A King and his Chancellor, Henry VIII and Thomas More - their collision is a story that I have been taken by for decades now - I saw "A Man for All Seasons" as a teenager, and just now finished "The King's Confidante" (previously issued as "St. Thomas' Eve") bye the Mistress, Jean Plaidy.
She has taken the far famed homestead at Chelsea and made it into a sort of utopia, with all living in harmony with animals and plant life, from the bustling Dame Alice, More's second wife (who acts as a foil with her worldliness set against his erudition), to itinerants who find a place at their table. It is a wondrous microcosm centered on More and his children, both natural and adopted, and their spouses, humble and ambitious.
More serves his sovereign reluctantly, ghosting Henry's tract against Martin Luther, pointing out constellations to the King and Queen Catherine, all the while regretting his time away from his family as the children grow up happy in his regard. He for a time fills a need of Henry's to have intellectuals around him, and ultimately can't fulfill Henry's need for his approval of what he did to ensure the succession, that is turning the English Church to his rule as it's head. No, Thomas could not come out in favor of the divorce. His silence had to be shown to be assent.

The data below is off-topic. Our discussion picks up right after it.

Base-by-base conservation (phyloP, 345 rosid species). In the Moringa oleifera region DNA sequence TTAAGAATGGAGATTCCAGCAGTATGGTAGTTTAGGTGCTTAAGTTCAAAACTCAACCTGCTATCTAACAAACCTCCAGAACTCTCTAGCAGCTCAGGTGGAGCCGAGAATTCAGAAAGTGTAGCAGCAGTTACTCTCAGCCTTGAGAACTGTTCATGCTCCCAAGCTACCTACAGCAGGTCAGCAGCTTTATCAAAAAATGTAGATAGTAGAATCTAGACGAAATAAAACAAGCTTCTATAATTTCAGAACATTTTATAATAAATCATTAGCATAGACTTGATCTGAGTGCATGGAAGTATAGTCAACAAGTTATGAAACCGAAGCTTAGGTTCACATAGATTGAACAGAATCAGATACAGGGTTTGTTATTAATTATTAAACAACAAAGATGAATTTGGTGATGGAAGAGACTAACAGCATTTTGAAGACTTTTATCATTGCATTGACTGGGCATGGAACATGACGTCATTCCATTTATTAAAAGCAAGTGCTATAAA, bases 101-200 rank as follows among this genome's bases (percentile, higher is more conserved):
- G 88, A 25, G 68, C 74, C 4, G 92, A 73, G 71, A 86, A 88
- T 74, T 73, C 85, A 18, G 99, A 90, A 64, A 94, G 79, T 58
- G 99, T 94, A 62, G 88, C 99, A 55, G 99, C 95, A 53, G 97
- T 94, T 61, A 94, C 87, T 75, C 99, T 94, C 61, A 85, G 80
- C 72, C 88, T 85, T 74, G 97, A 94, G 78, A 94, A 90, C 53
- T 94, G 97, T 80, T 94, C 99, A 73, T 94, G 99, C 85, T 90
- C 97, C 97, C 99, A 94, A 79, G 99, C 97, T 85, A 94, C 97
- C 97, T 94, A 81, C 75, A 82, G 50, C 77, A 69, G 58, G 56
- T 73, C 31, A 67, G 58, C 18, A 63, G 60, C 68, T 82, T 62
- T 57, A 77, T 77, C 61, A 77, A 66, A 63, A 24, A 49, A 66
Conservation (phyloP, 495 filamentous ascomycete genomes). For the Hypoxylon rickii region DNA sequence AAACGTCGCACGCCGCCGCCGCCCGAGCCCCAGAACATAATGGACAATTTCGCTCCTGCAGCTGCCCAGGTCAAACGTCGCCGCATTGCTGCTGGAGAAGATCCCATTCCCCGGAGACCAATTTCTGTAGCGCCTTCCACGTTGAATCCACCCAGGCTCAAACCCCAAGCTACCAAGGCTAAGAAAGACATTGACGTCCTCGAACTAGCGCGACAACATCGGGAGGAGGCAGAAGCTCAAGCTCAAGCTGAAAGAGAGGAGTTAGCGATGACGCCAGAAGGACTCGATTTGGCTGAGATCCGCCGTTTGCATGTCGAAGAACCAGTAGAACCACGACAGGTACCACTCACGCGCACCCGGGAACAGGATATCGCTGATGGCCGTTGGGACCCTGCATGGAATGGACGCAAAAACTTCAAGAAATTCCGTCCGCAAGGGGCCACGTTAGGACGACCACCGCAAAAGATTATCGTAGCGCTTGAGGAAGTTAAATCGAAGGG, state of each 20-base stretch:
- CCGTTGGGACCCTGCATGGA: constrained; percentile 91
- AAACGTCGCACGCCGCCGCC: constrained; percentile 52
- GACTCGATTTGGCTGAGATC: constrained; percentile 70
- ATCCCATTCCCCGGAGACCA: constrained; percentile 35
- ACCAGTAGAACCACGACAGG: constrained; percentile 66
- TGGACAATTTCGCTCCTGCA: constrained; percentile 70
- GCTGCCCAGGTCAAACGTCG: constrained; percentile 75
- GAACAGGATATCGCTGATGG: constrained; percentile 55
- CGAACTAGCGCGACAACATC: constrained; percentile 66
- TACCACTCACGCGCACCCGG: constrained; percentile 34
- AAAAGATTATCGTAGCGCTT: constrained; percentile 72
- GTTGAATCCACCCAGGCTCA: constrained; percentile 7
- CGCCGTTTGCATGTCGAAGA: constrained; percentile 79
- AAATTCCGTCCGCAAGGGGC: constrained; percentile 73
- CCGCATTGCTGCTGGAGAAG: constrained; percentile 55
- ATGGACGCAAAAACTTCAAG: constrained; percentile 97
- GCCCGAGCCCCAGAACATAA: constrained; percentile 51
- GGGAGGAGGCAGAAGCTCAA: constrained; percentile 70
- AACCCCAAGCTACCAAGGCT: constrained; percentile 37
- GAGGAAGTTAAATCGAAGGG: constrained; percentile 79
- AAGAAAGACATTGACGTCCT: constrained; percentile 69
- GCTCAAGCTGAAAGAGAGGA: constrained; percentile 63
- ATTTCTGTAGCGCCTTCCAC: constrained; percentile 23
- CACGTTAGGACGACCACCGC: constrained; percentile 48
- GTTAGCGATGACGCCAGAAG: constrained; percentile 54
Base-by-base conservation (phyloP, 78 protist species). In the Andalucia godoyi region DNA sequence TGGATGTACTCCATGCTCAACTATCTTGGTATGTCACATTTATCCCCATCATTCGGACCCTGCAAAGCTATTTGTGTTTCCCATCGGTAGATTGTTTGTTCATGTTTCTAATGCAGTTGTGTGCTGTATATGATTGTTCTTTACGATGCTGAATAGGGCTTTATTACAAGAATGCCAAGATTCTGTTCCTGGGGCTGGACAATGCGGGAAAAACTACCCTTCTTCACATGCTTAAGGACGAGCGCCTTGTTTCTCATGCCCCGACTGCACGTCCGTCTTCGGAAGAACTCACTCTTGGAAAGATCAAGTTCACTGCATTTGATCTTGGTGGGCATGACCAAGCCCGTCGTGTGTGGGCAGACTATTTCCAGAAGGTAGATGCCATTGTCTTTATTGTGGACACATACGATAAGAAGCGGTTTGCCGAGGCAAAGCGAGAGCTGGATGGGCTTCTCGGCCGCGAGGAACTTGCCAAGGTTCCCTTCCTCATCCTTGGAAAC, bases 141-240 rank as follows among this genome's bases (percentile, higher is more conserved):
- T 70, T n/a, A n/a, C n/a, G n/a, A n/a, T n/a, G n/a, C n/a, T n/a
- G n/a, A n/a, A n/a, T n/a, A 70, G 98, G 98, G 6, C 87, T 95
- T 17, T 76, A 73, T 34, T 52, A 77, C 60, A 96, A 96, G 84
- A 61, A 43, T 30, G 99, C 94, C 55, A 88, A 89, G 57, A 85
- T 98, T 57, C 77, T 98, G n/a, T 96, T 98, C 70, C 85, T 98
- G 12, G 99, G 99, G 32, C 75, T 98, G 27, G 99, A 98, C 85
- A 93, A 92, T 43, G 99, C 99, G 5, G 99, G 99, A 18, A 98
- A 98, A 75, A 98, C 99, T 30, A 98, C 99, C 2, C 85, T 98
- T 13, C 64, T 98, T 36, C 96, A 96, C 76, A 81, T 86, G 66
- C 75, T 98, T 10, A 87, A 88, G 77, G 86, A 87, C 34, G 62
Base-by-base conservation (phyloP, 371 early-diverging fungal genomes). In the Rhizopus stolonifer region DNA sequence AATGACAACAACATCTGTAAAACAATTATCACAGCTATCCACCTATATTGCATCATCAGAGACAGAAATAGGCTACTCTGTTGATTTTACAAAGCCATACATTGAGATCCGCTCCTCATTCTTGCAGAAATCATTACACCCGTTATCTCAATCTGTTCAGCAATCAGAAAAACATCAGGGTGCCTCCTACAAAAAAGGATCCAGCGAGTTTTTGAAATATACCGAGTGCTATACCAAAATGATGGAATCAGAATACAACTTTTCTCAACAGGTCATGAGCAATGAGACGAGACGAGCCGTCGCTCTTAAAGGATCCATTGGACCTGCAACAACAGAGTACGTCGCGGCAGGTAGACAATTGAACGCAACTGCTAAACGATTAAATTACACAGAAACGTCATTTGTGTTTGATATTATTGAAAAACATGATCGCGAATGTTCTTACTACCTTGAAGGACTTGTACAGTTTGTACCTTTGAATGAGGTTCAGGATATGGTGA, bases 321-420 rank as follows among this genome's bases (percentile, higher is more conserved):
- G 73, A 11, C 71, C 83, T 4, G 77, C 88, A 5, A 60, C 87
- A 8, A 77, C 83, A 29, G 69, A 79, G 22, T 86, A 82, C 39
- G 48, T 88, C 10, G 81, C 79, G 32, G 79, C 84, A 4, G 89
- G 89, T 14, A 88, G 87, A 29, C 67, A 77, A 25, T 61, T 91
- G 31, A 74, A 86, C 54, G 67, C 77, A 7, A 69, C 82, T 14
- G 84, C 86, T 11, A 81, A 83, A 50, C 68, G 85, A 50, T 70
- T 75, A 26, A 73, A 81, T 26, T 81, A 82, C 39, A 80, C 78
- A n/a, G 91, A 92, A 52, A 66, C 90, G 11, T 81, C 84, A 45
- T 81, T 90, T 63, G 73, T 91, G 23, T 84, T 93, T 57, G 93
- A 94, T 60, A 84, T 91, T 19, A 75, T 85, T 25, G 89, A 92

Anne Boleyn has a background part and Thomas More is empathetic, realizing that her hold on life is as tenuous as his. It is enjoyable to read enough Plaidy to have characters walk out of one book into another.
Thomas More was a huge hero of mine in my teenage years. Now I know his story had not that simple purity of explanation. He was a heretic hating zealot, and did wrestle with Will Roper, his son-in-law in a way over Will's beliefs that seems unreasonable to me, with his dear daughter Meg torn between them. Dame Alice spoke of his pride in refusing to approve the divorce, and the more I think of it, the more I see her point. It is justice vs expediency, martyrdom vs the middle road. Perhaps his family would not have loved him as deeply as they did had he taken that middle road. In the end, he had no choice, really, as so many victims of Henry VIII found.